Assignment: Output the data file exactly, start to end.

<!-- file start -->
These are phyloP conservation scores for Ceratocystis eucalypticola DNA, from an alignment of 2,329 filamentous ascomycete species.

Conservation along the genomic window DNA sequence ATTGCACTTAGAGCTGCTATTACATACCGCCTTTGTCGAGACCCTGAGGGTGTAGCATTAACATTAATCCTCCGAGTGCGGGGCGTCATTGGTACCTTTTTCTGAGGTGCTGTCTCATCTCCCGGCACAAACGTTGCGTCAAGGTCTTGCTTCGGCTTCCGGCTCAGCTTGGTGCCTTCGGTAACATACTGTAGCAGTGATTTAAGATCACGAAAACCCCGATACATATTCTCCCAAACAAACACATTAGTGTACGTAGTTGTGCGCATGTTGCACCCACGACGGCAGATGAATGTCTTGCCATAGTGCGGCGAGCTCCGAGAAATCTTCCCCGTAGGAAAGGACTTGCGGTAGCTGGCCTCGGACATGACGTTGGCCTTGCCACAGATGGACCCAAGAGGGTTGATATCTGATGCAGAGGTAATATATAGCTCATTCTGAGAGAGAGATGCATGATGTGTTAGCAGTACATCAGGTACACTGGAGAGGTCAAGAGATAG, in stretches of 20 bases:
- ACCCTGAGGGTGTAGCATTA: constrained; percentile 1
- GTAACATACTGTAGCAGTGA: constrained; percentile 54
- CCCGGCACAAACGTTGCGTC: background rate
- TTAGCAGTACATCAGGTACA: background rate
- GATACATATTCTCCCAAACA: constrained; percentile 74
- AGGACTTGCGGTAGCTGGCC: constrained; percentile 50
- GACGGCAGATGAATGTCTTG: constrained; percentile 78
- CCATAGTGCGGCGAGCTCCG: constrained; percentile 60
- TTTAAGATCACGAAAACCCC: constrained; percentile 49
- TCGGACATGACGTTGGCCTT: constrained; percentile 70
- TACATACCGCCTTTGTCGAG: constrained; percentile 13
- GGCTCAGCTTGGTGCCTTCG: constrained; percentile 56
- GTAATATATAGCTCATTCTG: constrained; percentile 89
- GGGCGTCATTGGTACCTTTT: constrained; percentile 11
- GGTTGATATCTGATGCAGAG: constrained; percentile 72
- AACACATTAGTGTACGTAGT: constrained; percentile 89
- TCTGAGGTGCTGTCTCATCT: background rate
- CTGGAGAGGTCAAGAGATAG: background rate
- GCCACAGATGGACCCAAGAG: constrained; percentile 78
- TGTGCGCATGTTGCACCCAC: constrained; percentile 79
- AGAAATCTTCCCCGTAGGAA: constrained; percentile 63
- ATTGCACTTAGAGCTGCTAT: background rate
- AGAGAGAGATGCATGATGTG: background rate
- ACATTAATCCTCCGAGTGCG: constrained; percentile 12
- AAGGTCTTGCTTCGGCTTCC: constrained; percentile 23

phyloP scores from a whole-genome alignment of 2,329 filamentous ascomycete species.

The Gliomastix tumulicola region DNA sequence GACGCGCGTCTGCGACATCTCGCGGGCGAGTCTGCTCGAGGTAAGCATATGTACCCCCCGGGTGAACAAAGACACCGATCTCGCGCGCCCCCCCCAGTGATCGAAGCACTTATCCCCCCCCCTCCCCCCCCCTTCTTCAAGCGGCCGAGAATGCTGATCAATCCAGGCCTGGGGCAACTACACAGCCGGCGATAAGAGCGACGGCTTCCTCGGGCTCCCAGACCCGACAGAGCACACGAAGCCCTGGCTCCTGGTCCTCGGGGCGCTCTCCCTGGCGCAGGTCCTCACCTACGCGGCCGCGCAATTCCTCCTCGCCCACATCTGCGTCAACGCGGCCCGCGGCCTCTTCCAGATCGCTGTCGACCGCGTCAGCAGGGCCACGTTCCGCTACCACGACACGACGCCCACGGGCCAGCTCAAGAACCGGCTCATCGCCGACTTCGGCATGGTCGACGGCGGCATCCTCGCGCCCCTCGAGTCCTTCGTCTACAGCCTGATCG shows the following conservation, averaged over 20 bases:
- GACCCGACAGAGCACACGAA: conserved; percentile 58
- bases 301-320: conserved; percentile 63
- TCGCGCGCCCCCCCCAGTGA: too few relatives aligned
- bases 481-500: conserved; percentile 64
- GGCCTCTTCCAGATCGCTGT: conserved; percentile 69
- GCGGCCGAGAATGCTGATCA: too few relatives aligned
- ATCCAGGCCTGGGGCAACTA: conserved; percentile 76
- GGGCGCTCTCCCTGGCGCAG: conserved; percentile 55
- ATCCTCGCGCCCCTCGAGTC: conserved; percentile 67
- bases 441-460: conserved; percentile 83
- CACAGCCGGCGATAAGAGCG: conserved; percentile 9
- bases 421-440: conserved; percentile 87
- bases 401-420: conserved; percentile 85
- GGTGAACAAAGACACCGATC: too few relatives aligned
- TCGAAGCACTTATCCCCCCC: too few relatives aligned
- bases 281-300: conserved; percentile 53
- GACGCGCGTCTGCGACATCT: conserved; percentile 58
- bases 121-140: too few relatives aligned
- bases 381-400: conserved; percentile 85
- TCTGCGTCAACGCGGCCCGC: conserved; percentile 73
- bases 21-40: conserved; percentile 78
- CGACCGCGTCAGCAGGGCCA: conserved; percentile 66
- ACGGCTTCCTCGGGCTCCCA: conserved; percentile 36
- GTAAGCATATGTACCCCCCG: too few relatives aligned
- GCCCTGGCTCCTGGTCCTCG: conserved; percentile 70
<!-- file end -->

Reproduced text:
These are phyloP conservation scores for Ceratocystis eucalypticola DNA, from an alignment of 2,329 filamentous ascomycete species.

Conservation along the genomic window DNA sequence ATTGCACTTAGAGCTGCTATTACATACCGCCTTTGTCGAGACCCTGAGGGTGTAGCATTAACATTAATCCTCCGAGTGCGGGGCGTCATTGGTACCTTTTTCTGAGGTGCTGTCTCATCTCCCGGCACAAACGTTGCGTCAAGGTCTTGCTTCGGCTTCCGGCTCAGCTTGGTGCCTTCGGTAACATACTGTAGCAGTGATTTAAGATCACGAAAACCCCGATACATATTCTCCCAAACAAACACATTAGTGTACGTAGTTGTGCGCATGTTGCACCCACGACGGCAGATGAATGTCTTGCCATAGTGCGGCGAGCTCCGAGAAATCTTCCCCGTAGGAAAGGACTTGCGGTAGCTGGCCTCGGACATGACGTTGGCCTTGCCACAGATGGACCCAAGAGGGTTGATATCTGATGCAGAGGTAATATATAGCTCATTCTGAGAGAGAGATGCATGATGTGTTAGCAGTACATCAGGTACACTGGAGAGGTCAAGAGATAG, in stretches of 20 bases:
- ACCCTGAGGGTGTAGCATTA: constrained; percentile 1
- GTAACATACTGTAGCAGTGA: constrained; percentile 54
- CCCGGCACAAACGTTGCGTC: background rate
- TTAGCAGTACATCAGGTACA: background rate
- GATACATATTCTCCCAAACA: constrained; percentile 74
- AGGACTTGCGGTAGCTGGCC: constrained; percentile 50
- GACGGCAGATGAATGTCTTG: constrained; percentile 78
- CCATAGTGCGGCGAGCTCCG: constrained; percentile 60
- TTTAAGATCACGAAAACCCC: constrained; percentile 49
- TCGGACATGACGTTGGCCTT: constrained; percentile 70
- TACATACCGCCTTTGTCGAG: constrained; percentile 13
- GGCTCAGCTTGGTGCCTTCG: constrained; percentile 56
- GTAATATATAGCTCATTCTG: constrained; percentile 89
- GGGCGTCATTGGTACCTTTT: constrained; percentile 11
- GGTTGATATCTGATGCAGAG: constrained; percentile 72
- AACACATTAGTGTACGTAGT: constrained; percentile 89
- TCTGAGGTGCTGTCTCATCT: background rate
- CTGGAGAGGTCAAGAGATAG: background rate
- GCCACAGATGGACCCAAGAG: constrained; percentile 78
- TGTGCGCATGTTGCACCCAC: constrained; percentile 79
- AGAAATCTTCCCCGTAGGAA: constrained; percentile 63
- ATTGCACTTAGAGCTGCTAT: background rate
- AGAGAGAGATGCATGATGTG: background rate
- ACATTAATCCTCCGAGTGCG: constrained; percentile 12
- AAGGTCTTGCTTCGGCTTCC: constrained; percentile 23

phyloP scores from a whole-genome alignment of 2,329 filamentous ascomycete species.

The Gliomastix tumulicola region DNA sequence GACGCGCGTCTGCGACATCTCGCGGGCGAGTCTGCTCGAGGTAAGCATATGTACCCCCCGGGTGAACAAAGACACCGATCTCGCGCGCCCCCCCCAGTGATCGAAGCACTTATCCCCCCCCCTCCCCCCCCCTTCTTCAAGCGGCCGAGAATGCTGATCAATCCAGGCCTGGGGCAACTACACAGCCGGCGATAAGAGCGACGGCTTCCTCGGGCTCCCAGACCCGACAGAGCACACGAAGCCCTGGCTCCTGGTCCTCGGGGCGCTCTCCCTGGCGCAGGTCCTCACCTACGCGGCCGCGCAATTCCTCCTCGCCCACATCTGCGTCAACGCGGCCCGCGGCCTCTTCCAGATCGCTGTCGACCGCGTCAGCAGGGCCACGTTCCGCTACCACGACACGACGCCCACGGGCCAGCTCAAGAACCGGCTCATCGCCGACTTCGGCATGGTCGACGGCGGCATCCTCGCGCCCCTCGAGTCCTTCGTCTACAGCCTGATCG shows the following conservation, averaged over 20 bases:
- GACCCGACAGAGCACACGAA: conserved; percentile 58
- bases 301-320: conserved; percentile 63
- TCGCGCGCCCCCCCCAGTGA: too few relatives aligned
- bases 481-500: conserved; percentile 64
- GGCCTCTTCCAGATCGCTGT: conserved; percentile 69
- GCGGCCGAGAATGCTGATCA: too few relatives aligned
- ATCCAGGCCTGGGGCAACTA: conserved; percentile 76
- GGGCGCTCTCCCTGGCGCAG: conserved; percentile 55
- ATCCTCGCGCCCCTCGAGTC: conserved; percentile 67
- bases 441-460: conserved; percentile 83
- CACAGCCGGCGATAAGAGCG: conserved; percentile 9
- bases 421-440: conserved; percentile 87
- bases 401-420: conserved; percentile 85
- GGTGAACAAAGACACCGATC: too few relatives aligned
- TCGAAGCACTTATCCCCCCC: too few relatives aligned
- bases 281-300: conserved; percentile 53
- GACGCGCGTCTGCGACATCT: conserved; percentile 58
- bases 121-140: too few relatives aligned
- bases 381-400: conserved; percentile 85
- TCTGCGTCAACGCGGCCCGC: conserved; percentile 73
- bases 21-40: conserved; percentile 78
- CGACCGCGTCAGCAGGGCCA: conserved; percentile 66
- ACGGCTTCCTCGGGCTCCCA: conserved; percentile 36
- GTAAGCATATGTACCCCCCG: too few relatives aligned
- GCCCTGGCTCCTGGTCCTCG: conserved; percentile 70